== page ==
My daughter told me to keep walking carefully while they went down the road to get the car. I stayed in the parking lot and walked around to keep my knee from stiffening up. Soon my knee felt 100% while walking on the flat surface of the parking lot.

When they arrived with the car, they asked me how I was doing. I was feeling a little foolish about all the trouble I caused while trekking down the mountain (there were comments about my age being made). My knee was feeling so good that I decided to show them how good it was…I found a small boulder (a foot to a foot and a half high) and I jumped up onto it and back down. I immediately knew I was in big trouble.

They got me into the car and started for home but because of the extremely heavy traffic at the park and in town, it took us two hours to get home. By that time, my knee was so stiff that I could hardly walk. My daughter worked on my muscles again, and I even took a pain killer and went to bed early. I woke up in real pain at 4:30am. I was finally able to creep out of bed and to a recliner where I spent the next few hours.

My daughter rubbed peppermint oil on my muscles and by about 9:30am I was fit as a fiddle.

Two days later, my knee was 100% but my daughter wouldn’t let me try to hike again. In fact, they wouldn’t even let me go shopping with them…they said there would be too much walking.

What’s the moral(s) of this story? Well, there’s a lot of them…

  1. You need to find the correct person to help you with your That’s where you have lucked out…you have Armand!
  2. Once you get things fixed, proceed with caution.
  3. Don’t plunge ahead without leaving leeway for adjustment time and/or an exit strategy.
  4. Give the business time to adjust to corrections.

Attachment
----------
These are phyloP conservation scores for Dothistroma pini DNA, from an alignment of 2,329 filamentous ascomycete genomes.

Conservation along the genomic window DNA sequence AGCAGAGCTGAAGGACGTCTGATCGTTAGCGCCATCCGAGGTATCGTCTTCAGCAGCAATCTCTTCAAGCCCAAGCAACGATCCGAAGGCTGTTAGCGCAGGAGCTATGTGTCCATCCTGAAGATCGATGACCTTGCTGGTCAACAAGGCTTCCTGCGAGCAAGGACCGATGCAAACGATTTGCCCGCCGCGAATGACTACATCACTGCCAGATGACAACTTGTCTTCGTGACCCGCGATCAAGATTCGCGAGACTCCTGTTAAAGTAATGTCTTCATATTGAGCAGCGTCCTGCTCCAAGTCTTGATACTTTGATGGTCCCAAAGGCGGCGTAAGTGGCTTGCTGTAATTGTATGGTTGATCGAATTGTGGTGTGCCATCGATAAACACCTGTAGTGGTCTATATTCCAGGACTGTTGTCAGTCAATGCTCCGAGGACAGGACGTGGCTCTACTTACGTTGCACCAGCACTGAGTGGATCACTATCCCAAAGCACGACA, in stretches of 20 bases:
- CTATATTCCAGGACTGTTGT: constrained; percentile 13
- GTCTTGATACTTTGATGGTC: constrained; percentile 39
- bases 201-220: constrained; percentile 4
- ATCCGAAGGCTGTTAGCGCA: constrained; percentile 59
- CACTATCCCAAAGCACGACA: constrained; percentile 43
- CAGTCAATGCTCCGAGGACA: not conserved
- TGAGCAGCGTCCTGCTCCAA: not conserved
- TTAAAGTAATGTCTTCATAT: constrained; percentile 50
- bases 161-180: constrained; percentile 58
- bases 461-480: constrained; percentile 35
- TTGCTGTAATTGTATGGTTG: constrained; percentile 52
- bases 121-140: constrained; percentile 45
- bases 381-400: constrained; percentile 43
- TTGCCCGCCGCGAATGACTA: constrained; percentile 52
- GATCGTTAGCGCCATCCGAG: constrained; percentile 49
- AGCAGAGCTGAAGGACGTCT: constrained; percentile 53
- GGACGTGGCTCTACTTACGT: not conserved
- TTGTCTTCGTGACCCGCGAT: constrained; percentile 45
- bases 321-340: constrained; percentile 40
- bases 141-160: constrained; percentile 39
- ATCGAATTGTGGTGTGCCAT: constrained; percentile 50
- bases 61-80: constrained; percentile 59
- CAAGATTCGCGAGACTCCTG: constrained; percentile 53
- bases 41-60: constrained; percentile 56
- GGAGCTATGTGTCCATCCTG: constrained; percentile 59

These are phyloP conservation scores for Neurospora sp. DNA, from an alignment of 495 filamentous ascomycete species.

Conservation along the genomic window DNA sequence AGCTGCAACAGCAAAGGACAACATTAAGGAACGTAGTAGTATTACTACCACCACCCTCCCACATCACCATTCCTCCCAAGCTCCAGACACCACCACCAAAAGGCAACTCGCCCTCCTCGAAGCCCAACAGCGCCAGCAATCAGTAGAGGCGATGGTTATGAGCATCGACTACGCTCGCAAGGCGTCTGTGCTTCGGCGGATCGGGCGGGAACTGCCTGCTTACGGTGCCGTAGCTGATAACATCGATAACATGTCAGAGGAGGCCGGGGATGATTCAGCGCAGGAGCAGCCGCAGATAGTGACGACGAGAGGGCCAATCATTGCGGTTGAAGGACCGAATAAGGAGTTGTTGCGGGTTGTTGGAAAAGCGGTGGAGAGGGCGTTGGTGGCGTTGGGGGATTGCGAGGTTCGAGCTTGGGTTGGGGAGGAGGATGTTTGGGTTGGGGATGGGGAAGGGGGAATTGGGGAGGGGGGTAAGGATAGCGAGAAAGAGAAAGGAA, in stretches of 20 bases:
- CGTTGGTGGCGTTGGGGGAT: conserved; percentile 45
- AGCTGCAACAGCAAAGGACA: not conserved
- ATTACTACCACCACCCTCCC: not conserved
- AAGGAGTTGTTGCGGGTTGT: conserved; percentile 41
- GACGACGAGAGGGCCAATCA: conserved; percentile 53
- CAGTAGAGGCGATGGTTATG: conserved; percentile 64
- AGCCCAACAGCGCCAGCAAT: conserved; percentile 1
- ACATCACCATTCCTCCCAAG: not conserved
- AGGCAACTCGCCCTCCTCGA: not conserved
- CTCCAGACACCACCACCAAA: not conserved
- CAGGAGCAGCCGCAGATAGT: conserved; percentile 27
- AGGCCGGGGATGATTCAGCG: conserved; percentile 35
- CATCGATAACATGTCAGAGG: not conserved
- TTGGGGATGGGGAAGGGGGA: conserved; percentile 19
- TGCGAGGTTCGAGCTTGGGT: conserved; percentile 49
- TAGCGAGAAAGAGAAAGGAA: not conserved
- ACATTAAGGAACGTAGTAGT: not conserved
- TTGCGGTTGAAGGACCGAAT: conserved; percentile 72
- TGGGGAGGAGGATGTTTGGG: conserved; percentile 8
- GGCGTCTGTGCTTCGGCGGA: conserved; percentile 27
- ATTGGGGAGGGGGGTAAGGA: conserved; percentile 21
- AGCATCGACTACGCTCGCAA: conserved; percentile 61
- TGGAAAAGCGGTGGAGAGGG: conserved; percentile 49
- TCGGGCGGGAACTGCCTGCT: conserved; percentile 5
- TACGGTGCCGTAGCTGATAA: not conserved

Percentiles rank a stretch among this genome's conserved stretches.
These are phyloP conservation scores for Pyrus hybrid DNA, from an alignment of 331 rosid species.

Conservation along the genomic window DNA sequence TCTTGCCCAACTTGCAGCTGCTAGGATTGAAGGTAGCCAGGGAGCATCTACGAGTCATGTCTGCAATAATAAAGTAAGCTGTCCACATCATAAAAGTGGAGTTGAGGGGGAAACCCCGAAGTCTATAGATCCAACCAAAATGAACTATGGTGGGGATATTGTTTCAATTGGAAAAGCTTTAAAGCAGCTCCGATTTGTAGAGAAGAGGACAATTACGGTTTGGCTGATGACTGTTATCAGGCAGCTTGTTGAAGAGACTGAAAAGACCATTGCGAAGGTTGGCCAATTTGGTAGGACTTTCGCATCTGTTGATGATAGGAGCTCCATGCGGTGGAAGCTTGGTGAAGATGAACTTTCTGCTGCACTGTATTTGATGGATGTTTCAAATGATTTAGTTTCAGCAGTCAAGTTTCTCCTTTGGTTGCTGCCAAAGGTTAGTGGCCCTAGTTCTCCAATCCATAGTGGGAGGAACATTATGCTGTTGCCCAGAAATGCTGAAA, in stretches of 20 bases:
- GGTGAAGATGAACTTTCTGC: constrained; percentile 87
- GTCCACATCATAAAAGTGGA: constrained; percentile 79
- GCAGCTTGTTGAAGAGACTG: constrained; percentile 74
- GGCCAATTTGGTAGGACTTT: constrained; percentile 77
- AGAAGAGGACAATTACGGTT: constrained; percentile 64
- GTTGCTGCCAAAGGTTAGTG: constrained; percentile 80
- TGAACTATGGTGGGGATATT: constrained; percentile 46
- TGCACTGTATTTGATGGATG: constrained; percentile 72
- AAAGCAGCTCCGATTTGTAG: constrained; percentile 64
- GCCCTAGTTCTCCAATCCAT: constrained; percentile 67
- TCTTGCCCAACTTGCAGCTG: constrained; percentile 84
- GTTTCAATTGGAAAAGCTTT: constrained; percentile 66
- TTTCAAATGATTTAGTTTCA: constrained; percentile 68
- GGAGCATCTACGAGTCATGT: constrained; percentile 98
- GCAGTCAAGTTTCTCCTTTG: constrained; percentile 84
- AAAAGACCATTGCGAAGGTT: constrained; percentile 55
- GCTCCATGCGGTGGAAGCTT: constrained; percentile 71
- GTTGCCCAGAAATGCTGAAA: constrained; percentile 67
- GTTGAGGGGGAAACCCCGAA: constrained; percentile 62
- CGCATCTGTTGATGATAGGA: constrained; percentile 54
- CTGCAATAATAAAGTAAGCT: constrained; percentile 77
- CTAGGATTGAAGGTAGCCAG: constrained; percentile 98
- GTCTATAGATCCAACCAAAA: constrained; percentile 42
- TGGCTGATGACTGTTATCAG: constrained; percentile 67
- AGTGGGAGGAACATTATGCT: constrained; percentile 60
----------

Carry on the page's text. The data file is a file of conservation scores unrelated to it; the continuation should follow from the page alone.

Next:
5. Learn from your experience, don’t just repeat what caused the problem in the first place.
  6. Listen to advice.
  7. Make required adjustments no matter how in convenient they seem.
  8. Don’t become impatient.
  9. Don’t take actions just to impress ..the only thing that actually matters is you taking the correct actions needed for the situation.
  10. Celebrate your recovery (for me, a glass of wine helps here).
  11. Keep the lines of communication ..you’ll need continued help and advice as you build or rebuild your business.
  12. Make use of all the assets that Marketing University gives you!

If you are eligible, get signed up for the Marketing University Intensive coming up at Armand’s house! If you are not eligible to attend or don’t know if you are eligible, find out what you need to do to get yourself to this event by writing to Support@MarketingUniversity.com.

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George Callens

George Callens has been on the Internet since 1996. He has worked, full time, with Armand since 2003 and is currently the Chief Operations Officer for Armand Morin Network INC.. George is also one of the founders and partners of Payblue shopping cart.